The day began with the surgeon’s team doing their rounds at about 7am. There were about 5 or 6 of them all at once, and I still wonder how so many people can fit in this tiny room. There is only a foot of space at the foot of the bed, 3 feet to the left of the bed, 2 feet to the bathroom door, and another 3 feet to the recliner where my wife has been sleeping and staying by my side 24/7.
I probably wasn’t making a lot of sense at that point between the pain and the dilaudid bursts, but I remember being clear that breathing was still really painful at the base of my right lung after drawing only about 500ml of air, so I was kind of panting like a puppy dog at summer high noon, EXCEPT I must draw the distinction that I was not short of breath as I consider it; I never had to struggle for enough oxygen. Technically my breaths were short, which to me is a subtle difference that was totally lost on everyone else, who seemed to think I was struggling for air.
This breathing status, noted on day #1, immediately led to blood tests, incentive spirometery, a chest x-ray, then a CT scan. They were pleased with the results of the CT, saying that there was no internal bleeding, just a pleural effusion that was collapsing part of my right lung. So now on day #2 I was sent down to get another chest X-ray, and that showed improvement of the junky right lung, an encouraging sign. So today’s plan was to remove the foley catheter, after which I had 8 hours to pee spontaneously. I learned my lesson the first time that I can’t pee lying down, so I needed to be able to stand as soon as possible. I desperately did not want to experience another straight cath so at the 8th hour I dosed myself up with dilaudid, raised the back of the bed to about 90 degrees so I was folded up like a painful taco. I grabbed the bar above my head, carefully swung my legs off the right side of the bed, and with a little pulling from my wife and pushing by the nurse, I had my feet on the floor facing my walker. These walkers are a life-saver and I am not too proud to say I love them. I was able to pull up onto my feet and shuffle to the bathroom, where after about a minute of my bladder trying to remember how to operate, I was able to empty my pee into the hand-held urinal. What a relief! Then, the chore accomplished, I scooted back to the gurney and lowered myself down. There were a few minutes of payback while the adreneline wore off, but I lowered the bed back to a 45 degree incline and relaxed. I think I took a goodly long nap.
This exertion dropped my O2 saturation levels into the 80s which alarmed the nurses so I was put on a cannula with 2L of oxygen. This didn’t have much effect as when struggling through pain I’ve learned I revert to caveman mouth-breather mode, and unless the cannula was pressed into my teeth somehow, my O2 levels weren’t changing much. So the nurse turned up the O2 to 4L, and I learned to breathe through my nose to make them happy. Every time I fell asleep on my back though, I would forget myself and breathe through my mouth again, which caused panic and another 1L rise in the oxygen level.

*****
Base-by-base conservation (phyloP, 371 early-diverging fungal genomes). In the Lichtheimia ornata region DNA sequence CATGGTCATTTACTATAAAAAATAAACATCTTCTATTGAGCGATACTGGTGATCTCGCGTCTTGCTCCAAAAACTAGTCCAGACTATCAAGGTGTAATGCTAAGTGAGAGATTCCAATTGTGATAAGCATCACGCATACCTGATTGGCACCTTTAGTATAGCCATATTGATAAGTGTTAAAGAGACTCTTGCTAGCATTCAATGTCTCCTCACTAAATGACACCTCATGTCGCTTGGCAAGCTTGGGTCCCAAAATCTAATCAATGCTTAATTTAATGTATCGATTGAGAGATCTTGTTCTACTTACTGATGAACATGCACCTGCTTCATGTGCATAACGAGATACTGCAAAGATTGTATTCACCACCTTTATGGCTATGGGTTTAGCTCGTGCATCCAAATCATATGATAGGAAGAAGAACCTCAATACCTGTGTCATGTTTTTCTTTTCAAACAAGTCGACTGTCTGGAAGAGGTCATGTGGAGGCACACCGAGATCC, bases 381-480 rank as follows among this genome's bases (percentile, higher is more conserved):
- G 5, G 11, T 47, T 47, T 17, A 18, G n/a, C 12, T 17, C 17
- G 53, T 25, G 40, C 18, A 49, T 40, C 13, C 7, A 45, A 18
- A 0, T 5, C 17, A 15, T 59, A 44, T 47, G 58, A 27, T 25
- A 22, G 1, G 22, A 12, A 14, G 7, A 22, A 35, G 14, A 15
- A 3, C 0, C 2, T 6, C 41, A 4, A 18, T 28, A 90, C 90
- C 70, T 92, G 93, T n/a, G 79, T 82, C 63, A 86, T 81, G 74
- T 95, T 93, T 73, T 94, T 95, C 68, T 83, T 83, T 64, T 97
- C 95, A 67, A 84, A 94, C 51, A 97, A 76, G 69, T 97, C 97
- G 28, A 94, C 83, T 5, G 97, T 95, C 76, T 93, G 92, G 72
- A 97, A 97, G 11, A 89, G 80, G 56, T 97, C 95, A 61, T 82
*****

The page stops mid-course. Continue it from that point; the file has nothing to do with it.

I was also put on EKG telemetry so my pulse and Sp02 could be sent to the nurse’s station at all times. Though they say a watched pot never boils, my pot got to boiling a great deal and every aberration in my breathing now got an instant response from a team of nurses. So by the end of Day #2 I was now on 5L of oxygen, most of which I probably didn’t need, and I had to be sure to breathe with the incentive spirometer 10 times an hour.
They also brought a respiratory therapy team who connected me to a BIPAP, a positive airway pressure system that I could wear for only 4 hours at a time unless I was in the ICU, and I felt like escalating to the ICU would cause more panic than ever. I had never done a CPAP or BIPAP befrore so I had to get used to a machine breathing for me, which was surprisingly easy and either it was a long day or the BIPAP was relaxing, in any case I crashed into a very deep sleep for 4 hours.
I woke up sort of hyper-aware that 4 hours had already passed, and I was waiting for my BIPAP to turn into a pumpkin, or at least for someone to show up and disconnect it. My mouth and throat were drier than the Sahara and I rang the nurses, who were confused by my request to remove the BIPAP and wanted to have a long discussion about it, which was impossible because any attempt on my part to make speech was met with instant lung-filling pressure, and I had trouble figuring out the timing. I ripped the mask off. The nurse was of the opinion that anything that worked good for 4 hours was worth doing for 8 hours, and had never heard of the 4 hour rule the respiratory therapist mentioned. But they shut the machine down and put me back on cannula oxygen, and I took a well-needed tiny sip of water to rehydrate my mouth, which was like astronaut freeze-dried ice cream at this point. Very soon I realized my lung pain that I experienced after drawing in 500ml of air, was now happening instantly and all the time, so I was approved for another bolus of dilaudid which helped make the pain tolerable but didn’t reduce it lower than a 4.
That was pretty much the end of day #2, as the dilaudid clouded my brain and I slept very soundly from then until morning.